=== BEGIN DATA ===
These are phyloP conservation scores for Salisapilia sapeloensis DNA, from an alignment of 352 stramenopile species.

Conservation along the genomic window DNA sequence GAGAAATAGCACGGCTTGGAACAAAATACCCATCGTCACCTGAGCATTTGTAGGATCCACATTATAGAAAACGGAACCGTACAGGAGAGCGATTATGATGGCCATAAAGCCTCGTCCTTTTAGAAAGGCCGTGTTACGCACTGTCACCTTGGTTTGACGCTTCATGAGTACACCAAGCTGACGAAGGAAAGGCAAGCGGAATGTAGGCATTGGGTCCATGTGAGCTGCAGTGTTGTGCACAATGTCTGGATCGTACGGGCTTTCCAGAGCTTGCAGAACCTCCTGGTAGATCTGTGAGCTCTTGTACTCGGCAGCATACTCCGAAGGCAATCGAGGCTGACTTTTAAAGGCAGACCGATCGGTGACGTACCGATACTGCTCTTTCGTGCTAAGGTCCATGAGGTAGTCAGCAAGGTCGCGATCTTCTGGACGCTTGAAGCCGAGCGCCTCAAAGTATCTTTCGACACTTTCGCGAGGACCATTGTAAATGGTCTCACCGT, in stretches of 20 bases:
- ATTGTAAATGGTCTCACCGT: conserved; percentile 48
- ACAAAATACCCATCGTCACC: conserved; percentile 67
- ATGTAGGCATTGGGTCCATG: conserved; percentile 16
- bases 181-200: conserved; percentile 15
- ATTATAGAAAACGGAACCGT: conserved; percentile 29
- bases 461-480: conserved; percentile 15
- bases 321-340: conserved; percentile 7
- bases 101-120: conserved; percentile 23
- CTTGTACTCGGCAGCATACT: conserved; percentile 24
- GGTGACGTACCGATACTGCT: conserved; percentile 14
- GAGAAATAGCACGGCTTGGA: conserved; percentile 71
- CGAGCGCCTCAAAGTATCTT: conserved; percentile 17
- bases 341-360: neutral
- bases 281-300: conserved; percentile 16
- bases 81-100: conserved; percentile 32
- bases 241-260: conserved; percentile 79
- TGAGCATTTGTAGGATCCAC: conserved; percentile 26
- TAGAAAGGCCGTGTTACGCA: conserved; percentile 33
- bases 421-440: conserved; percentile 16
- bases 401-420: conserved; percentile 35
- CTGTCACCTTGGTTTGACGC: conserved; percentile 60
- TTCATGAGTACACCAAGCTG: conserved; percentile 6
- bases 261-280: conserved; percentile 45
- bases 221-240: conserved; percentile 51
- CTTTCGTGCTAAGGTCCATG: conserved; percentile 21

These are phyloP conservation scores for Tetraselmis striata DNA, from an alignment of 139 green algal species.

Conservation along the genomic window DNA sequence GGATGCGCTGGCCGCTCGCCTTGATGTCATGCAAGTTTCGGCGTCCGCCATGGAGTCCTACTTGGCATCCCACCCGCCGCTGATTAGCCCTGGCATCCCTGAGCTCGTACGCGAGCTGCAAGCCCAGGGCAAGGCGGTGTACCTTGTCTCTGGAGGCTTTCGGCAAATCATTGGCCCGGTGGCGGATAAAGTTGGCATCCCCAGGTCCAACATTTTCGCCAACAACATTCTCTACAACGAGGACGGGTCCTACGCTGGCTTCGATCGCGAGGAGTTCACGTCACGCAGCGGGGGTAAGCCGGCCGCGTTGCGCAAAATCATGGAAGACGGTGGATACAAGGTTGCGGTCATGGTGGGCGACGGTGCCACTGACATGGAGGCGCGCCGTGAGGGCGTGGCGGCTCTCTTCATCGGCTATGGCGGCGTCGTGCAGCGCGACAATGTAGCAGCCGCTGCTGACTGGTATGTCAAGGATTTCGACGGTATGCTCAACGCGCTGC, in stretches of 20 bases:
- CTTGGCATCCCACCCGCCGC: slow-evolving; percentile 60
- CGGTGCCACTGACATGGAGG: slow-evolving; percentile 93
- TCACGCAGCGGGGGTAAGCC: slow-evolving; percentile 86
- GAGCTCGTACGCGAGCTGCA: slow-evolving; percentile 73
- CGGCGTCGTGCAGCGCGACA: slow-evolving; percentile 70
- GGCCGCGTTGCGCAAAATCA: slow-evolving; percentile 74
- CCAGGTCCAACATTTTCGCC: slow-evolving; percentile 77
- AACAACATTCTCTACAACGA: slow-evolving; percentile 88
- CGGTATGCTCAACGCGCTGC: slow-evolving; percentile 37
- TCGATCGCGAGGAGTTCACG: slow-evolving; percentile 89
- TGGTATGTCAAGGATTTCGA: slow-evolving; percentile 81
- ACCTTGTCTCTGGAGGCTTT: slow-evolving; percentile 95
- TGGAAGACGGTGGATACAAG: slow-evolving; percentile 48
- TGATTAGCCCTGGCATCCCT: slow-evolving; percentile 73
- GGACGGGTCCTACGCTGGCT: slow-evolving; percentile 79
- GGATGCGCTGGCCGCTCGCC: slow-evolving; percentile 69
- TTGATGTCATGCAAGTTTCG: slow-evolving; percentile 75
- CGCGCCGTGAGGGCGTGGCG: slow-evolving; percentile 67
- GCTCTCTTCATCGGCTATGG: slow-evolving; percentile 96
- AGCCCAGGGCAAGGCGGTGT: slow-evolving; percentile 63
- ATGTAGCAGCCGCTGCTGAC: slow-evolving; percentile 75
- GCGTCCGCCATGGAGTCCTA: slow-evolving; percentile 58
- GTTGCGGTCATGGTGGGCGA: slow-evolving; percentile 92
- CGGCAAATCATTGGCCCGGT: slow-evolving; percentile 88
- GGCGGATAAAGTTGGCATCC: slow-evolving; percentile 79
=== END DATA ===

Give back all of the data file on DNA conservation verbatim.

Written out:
These are phyloP conservation scores for Salisapilia sapeloensis DNA, from an alignment of 352 stramenopile species.

Conservation along the genomic window DNA sequence GAGAAATAGCACGGCTTGGAACAAAATACCCATCGTCACCTGAGCATTTGTAGGATCCACATTATAGAAAACGGAACCGTACAGGAGAGCGATTATGATGGCCATAAAGCCTCGTCCTTTTAGAAAGGCCGTGTTACGCACTGTCACCTTGGTTTGACGCTTCATGAGTACACCAAGCTGACGAAGGAAAGGCAAGCGGAATGTAGGCATTGGGTCCATGTGAGCTGCAGTGTTGTGCACAATGTCTGGATCGTACGGGCTTTCCAGAGCTTGCAGAACCTCCTGGTAGATCTGTGAGCTCTTGTACTCGGCAGCATACTCCGAAGGCAATCGAGGCTGACTTTTAAAGGCAGACCGATCGGTGACGTACCGATACTGCTCTTTCGTGCTAAGGTCCATGAGGTAGTCAGCAAGGTCGCGATCTTCTGGACGCTTGAAGCCGAGCGCCTCAAAGTATCTTTCGACACTTTCGCGAGGACCATTGTAAATGGTCTCACCGT, in stretches of 20 bases:
- ATTGTAAATGGTCTCACCGT: conserved; percentile 48
- ACAAAATACCCATCGTCACC: conserved; percentile 67
- ATGTAGGCATTGGGTCCATG: conserved; percentile 16
- bases 181-200: conserved; percentile 15
- ATTATAGAAAACGGAACCGT: conserved; percentile 29
- bases 461-480: conserved; percentile 15
- bases 321-340: conserved; percentile 7
- bases 101-120: conserved; percentile 23
- CTTGTACTCGGCAGCATACT: conserved; percentile 24
- GGTGACGTACCGATACTGCT: conserved; percentile 14
- GAGAAATAGCACGGCTTGGA: conserved; percentile 71
- CGAGCGCCTCAAAGTATCTT: conserved; percentile 17
- bases 341-360: neutral
- bases 281-300: conserved; percentile 16
- bases 81-100: conserved; percentile 32
- bases 241-260: conserved; percentile 79
- TGAGCATTTGTAGGATCCAC: conserved; percentile 26
- TAGAAAGGCCGTGTTACGCA: conserved; percentile 33
- bases 421-440: conserved; percentile 16
- bases 401-420: conserved; percentile 35
- CTGTCACCTTGGTTTGACGC: conserved; percentile 60
- TTCATGAGTACACCAAGCTG: conserved; percentile 6
- bases 261-280: conserved; percentile 45
- bases 221-240: conserved; percentile 51
- CTTTCGTGCTAAGGTCCATG: conserved; percentile 21

These are phyloP conservation scores for Tetraselmis striata DNA, from an alignment of 139 green algal species.

Conservation along the genomic window DNA sequence GGATGCGCTGGCCGCTCGCCTTGATGTCATGCAAGTTTCGGCGTCCGCCATGGAGTCCTACTTGGCATCCCACCCGCCGCTGATTAGCCCTGGCATCCCTGAGCTCGTACGCGAGCTGCAAGCCCAGGGCAAGGCGGTGTACCTTGTCTCTGGAGGCTTTCGGCAAATCATTGGCCCGGTGGCGGATAAAGTTGGCATCCCCAGGTCCAACATTTTCGCCAACAACATTCTCTACAACGAGGACGGGTCCTACGCTGGCTTCGATCGCGAGGAGTTCACGTCACGCAGCGGGGGTAAGCCGGCCGCGTTGCGCAAAATCATGGAAGACGGTGGATACAAGGTTGCGGTCATGGTGGGCGACGGTGCCACTGACATGGAGGCGCGCCGTGAGGGCGTGGCGGCTCTCTTCATCGGCTATGGCGGCGTCGTGCAGCGCGACAATGTAGCAGCCGCTGCTGACTGGTATGTCAAGGATTTCGACGGTATGCTCAACGCGCTGC, in stretches of 20 bases:
- CTTGGCATCCCACCCGCCGC: slow-evolving; percentile 60
- CGGTGCCACTGACATGGAGG: slow-evolving; percentile 93
- TCACGCAGCGGGGGTAAGCC: slow-evolving; percentile 86
- GAGCTCGTACGCGAGCTGCA: slow-evolving; percentile 73
- CGGCGTCGTGCAGCGCGACA: slow-evolving; percentile 70
- GGCCGCGTTGCGCAAAATCA: slow-evolving; percentile 74
- CCAGGTCCAACATTTTCGCC: slow-evolving; percentile 77
- AACAACATTCTCTACAACGA: slow-evolving; percentile 88
- CGGTATGCTCAACGCGCTGC: slow-evolving; percentile 37
- TCGATCGCGAGGAGTTCACG: slow-evolving; percentile 89
- TGGTATGTCAAGGATTTCGA: slow-evolving; percentile 81
- ACCTTGTCTCTGGAGGCTTT: slow-evolving; percentile 95
- TGGAAGACGGTGGATACAAG: slow-evolving; percentile 48
- TGATTAGCCCTGGCATCCCT: slow-evolving; percentile 73
- GGACGGGTCCTACGCTGGCT: slow-evolving; percentile 79
- GGATGCGCTGGCCGCTCGCC: slow-evolving; percentile 69
- TTGATGTCATGCAAGTTTCG: slow-evolving; percentile 75
- CGCGCCGTGAGGGCGTGGCG: slow-evolving; percentile 67
- GCTCTCTTCATCGGCTATGG: slow-evolving; percentile 96
- AGCCCAGGGCAAGGCGGTGT: slow-evolving; percentile 63
- ATGTAGCAGCCGCTGCTGAC: slow-evolving; percentile 75
- GCGTCCGCCATGGAGTCCTA: slow-evolving; percentile 58
- GTTGCGGTCATGGTGGGCGA: slow-evolving; percentile 92
- CGGCAAATCATTGGCCCGGT: slow-evolving; percentile 88
- GGCGGATAAAGTTGGCATCC: slow-evolving; percentile 79